Tag Archives: humanism

An Angry Rant About Religious Extremism and Those Who Condone Acts of Hateful Violence

If you are someone who’s easily offended when religion is criticized, please keep scrolling. I don’t need to hear religious apologists at this point. I’m so riled about these attacks against innocent people that I’ve decided to remove my usually firmly placed filter. If you plan to comment with non-productive insults, save your breath because I will delete it. I don’t have the time or the patience for people who cannot bear to see their god criticized. It’s probably best to just delete me if you cannot have a civil conversation about it. I won’t miss you. This is my way of getting things “off my chest” and there’s nothing I love more than open and honest dialogue. Please feel free to leave a comment with your thoughts.

Religious extremism + easy access to weapons = death. It’s that simple. Terror can come from anywhere – radicalists born in North America are just as dangerous as people from anywhere else when they’re convinced religious ideals need to be enforced with violence. 

The concept inspired by Hitchens is one I think should be followed. Religion should be treated like childrens’ toys – play with them at home with people who also want to play with the toys. Dont tell anyone else they have to play with the toys, don’t force the toys into government or schools, and most of all don’t use your toys to cause misery, death, and destruction. I’m not saying people don’t have the right to believe whatever they choose, I’m saying that once it starts to negatively impact other people’s lives, then you’ve taken it too far.

To say religion is the compass for morality is a joke. It takes ten seconds to come up with quotes from any holy book that promote violence, hate, fear, oppression, and death. We need to rid ourselves of these archaic and destructive “morals” before more innocent people die. 

While on the surface there are some good things that religion preaches, this doesn’t excuse the many terrible things it tells people they need to think and do. Instilling obedience in followers by threatening torture and death in a “hell” for “sinning”, oppressing women to the point they’re considered no better than livestock, and commanding people to fear the same character they’re told to love are just a few things straight out of holy books. The definition of sado-masochism. These are things set out in holy books very clearly. I think we need to be stricter about what can be taught from religion. Holy books should never be taken literally, and unfortunately there are too many who do just that. To me, they need to be taken as the works of literature and fiction they are. 

None of the “big religions” can say it doesn’t teach this and I’m disgusted to read the quotes from various religious leaders already saying that the people in Pulse had it coming for being gay. It’s amazing the audacity people have when they think they have god on their side.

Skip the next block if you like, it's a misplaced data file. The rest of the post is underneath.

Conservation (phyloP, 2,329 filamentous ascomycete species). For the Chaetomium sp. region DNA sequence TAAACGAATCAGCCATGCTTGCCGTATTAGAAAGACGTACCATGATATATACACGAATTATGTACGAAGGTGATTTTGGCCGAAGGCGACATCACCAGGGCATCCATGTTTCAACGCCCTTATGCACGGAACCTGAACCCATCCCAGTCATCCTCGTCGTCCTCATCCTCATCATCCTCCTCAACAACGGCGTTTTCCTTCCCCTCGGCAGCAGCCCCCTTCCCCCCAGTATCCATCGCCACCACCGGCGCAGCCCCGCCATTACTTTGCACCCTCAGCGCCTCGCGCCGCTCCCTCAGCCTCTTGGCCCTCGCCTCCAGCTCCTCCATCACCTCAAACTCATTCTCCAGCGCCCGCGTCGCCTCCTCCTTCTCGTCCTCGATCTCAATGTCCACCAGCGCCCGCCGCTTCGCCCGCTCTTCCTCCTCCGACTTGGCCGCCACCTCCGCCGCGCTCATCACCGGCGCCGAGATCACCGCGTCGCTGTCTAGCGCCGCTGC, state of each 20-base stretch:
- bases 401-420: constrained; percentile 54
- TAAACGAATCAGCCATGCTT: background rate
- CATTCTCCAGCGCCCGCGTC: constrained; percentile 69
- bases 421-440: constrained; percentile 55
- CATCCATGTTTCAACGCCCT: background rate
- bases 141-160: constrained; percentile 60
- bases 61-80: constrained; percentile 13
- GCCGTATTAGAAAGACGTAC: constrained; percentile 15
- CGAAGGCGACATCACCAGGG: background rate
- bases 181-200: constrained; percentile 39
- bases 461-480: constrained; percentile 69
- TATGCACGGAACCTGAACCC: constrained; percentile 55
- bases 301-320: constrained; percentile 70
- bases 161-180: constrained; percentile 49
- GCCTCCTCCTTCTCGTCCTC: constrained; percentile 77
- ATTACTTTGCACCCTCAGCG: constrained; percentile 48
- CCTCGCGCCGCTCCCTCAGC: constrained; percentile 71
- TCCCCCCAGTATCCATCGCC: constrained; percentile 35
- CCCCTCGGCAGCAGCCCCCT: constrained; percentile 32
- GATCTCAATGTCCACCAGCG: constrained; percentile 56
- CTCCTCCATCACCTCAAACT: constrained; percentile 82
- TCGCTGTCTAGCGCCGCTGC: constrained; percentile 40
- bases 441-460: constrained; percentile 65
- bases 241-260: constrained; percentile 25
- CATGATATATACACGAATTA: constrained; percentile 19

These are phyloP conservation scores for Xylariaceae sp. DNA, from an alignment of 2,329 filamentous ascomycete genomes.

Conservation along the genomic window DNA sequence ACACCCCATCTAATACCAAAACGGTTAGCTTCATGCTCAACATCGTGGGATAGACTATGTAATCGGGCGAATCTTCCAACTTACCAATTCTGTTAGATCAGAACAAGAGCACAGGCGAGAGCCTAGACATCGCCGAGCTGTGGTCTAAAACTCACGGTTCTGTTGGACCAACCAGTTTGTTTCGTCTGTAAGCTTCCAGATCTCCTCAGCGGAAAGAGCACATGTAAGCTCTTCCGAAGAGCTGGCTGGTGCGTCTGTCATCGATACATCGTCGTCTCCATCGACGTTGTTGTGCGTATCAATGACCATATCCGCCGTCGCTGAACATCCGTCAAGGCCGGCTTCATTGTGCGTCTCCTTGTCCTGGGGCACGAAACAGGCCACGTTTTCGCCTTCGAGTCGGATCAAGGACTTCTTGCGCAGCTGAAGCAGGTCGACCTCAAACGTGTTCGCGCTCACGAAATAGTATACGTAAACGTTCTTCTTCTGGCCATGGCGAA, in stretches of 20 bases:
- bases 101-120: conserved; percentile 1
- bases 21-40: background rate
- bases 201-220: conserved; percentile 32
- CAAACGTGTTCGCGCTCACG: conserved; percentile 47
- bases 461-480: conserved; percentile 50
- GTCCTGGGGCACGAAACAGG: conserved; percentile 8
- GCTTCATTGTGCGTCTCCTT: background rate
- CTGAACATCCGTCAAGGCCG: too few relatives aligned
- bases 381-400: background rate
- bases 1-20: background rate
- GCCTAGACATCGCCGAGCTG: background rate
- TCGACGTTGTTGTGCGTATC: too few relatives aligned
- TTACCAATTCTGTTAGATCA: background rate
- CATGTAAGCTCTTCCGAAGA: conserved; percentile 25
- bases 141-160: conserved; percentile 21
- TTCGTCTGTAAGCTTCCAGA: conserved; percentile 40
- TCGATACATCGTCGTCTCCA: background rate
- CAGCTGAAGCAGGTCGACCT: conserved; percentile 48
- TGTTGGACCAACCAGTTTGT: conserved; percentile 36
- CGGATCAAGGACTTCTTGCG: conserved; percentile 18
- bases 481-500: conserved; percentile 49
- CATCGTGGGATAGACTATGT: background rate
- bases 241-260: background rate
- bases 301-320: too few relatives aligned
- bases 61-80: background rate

I’m steadily losing any sort of faith in humanity’s ability to sort through the nonsense of their religions and live like they claim their religions teach them – to love and to give and to be tolerant. Clearly, not enough of that is coming through.

I know people are going to get pretty upset at my sentiments because, to many, religion is their favourite toy, their favourite crutch, or their favourite source for morality. And it must be hard to hear that it isn’t perfect. Unfortunately, morality within religion is really hard to find and if we can’t learn to see past the disgusting things that many religions teach and encourage, heartbreaking events like this shooting in Orlando are going to keep happening.

If you remove the motivation and promised glory many killers receive from religion, perhaps so many people would not have to die. If you ask me, there is no such thing as a religion of peace. Just religions of fear and bigotry and misogyny and prejudice and violence. Until the killing and misery stemming from extreme or radical religious belief stops, that opinion will not change. I don’t care how many charitable acts any religion boasts about, this does not undo nor does it forgive any misery or suffering caused by its teachings.
-Jenn

I Reserve The Right To Question

I was recently inspired by a discussion on Youtube by Dawkins and Krauss.  I have to say that it was one of the most enlightening and moving discussions I have ever heard so far, and I admire them both for their courage to be up there talking with such conviction in front of thousands of people who may or may not agree with them.  It was a discussion with so many wonderful points made and eye-opening facts that my brain didn’t quite know what to do with itself.  I thoroughly enjoyed it and I’ll put a link to it at the end of this post.